One obvious rationale for this high number of armed civilians in what continues to resemble a war zone is the desire on the part of the Pentagon to maintain order and security without recourse to a draft. The 135,000 uniformed American troops currently deployed in Iraq are exhausted and overextended, ready to rotate home. Buttressing these numbers with thousands of contractors defers a painful political decision: whether to significantly reduce the number of troops in the region, or impose some form of mandatory conscription. Armed private security contractors go some way toward relieving the troops in securing postwar Iraq. And those who merely work in passive jobs for firms supporting the military free up more soldiers to fight. According to a 2000 article in the Military Law Review by Major Joseph R. Perlak, a judge advocate with the US Marine Corps,

civilian contractors function as an “effective force multiplier.” This means they are hired to provide services that will free a “trigger puller” to fight, or they provide technical expertise to the force, thereby assisting the force in waging war or enforcing peace.

The need for trigger pullers notwithstanding, there are also major drawbacks, from a military point of view, to working so closely in a combat environment with civilian contractors. To begin with, contractors are paid as much as three or four times what soldiers earn, sometimes to perform the same work. If the military is attempting to reduce attrition and encourage soldiers to extend their tours, it cannot help that many of the civilian contractors are former soldiers beckoned by the lucrative offers of PMFs. Moreover, while contractors are not accountable to military leaders, those leaders feel understandably responsible for the contractors. In March of this year, Lieutenant General James T. Conway, commander of the First Marine Expeditionary Force in Falluja, had a plan to establish military control over the city. But on March 31 four Blackwater contractors made the rash decision, on their way to Baghdad, to take a shortcut through Falluja. After they were brutally killed, political pressure was such that two batallions of Marines were sent into the city prematurely, killing hundreds of combatants and civilians, only to pull out again, defeated.2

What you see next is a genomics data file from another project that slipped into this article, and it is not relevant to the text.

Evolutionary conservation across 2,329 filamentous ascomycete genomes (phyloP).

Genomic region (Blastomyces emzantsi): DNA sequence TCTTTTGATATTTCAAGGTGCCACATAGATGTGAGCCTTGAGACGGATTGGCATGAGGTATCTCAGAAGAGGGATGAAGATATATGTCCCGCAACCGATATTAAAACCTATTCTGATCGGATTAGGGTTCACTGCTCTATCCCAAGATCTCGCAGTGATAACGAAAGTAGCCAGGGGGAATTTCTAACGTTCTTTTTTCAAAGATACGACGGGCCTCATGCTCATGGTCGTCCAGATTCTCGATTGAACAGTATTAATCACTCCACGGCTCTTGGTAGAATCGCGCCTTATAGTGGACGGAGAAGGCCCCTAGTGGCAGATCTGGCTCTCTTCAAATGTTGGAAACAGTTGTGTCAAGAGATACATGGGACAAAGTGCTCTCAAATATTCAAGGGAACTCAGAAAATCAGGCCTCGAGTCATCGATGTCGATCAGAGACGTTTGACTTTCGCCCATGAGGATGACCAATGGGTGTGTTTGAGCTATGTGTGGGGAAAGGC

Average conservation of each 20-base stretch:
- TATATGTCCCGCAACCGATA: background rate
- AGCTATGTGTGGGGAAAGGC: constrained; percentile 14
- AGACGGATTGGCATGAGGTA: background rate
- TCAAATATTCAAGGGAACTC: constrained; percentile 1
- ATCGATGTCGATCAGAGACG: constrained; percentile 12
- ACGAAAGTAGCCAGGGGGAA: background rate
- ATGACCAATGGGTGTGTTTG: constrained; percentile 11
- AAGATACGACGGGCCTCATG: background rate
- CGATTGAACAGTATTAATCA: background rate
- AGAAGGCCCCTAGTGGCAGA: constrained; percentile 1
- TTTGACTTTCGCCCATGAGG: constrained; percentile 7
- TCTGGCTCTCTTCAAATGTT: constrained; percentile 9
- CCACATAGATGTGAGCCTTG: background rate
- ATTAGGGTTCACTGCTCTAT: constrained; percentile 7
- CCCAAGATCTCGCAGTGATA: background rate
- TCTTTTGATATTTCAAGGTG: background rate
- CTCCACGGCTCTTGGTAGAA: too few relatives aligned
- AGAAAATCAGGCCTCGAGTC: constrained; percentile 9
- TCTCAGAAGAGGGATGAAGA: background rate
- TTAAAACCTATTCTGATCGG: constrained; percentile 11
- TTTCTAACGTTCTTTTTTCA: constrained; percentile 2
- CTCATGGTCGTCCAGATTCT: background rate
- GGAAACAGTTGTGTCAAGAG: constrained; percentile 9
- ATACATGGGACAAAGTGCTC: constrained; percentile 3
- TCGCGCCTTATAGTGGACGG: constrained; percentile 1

How one feels about PMFs may depend somewhat on how one feels about the work they do. The profit-driven motive of these companies means that they will serve a variety of masters, some of them more worthy than others. Thus those who bemoan the presence of a military contractor like MPRI in Iraq must remember that MPRI was instrumental to America’s effort to keep the peace in Bosnia. By the same token, those who might praise DynCorp for its work in the former Yugoslavia must reconcile that praise with the knowledge that DynCorp has been involved in clandestine counterinsurgency operations in Colombia. PMFs allow states to project military force even in situations where doing so would be politically unpalatable, and while it may be comforting to think that a nation’s public must always be the ultimate arbiter of whether that nation should project force abroad, an isolationist public will often refuse to sanction intervention even in the face of the direst humanitarian crises. One fascinating passage in Corporate Warriors describes an internal document, drafted by Executive Outcomes in 1994, which outlined a plan to intervene in Rwanda that would have been swifter, cheaper, and more effective than the abysmally inadequate gestures of the United Nations.


More shocking than the revelation, in the Taguba Report on abuses at Abu Ghraib, that contractors in civilian clothes roamed freely in the prison, answering to no one and effectively outside the chain of command, is the fact that neither of the two contractors declared in the report to be “either directly or indirectly responsible for the abuses” has been indicted for any crimes. It has recently emerged that in an astonishing lapse on the part of American legislators, the actions of the tens of thousands of contractors in Iraq are not governed by any comprehensive body of criminal law.3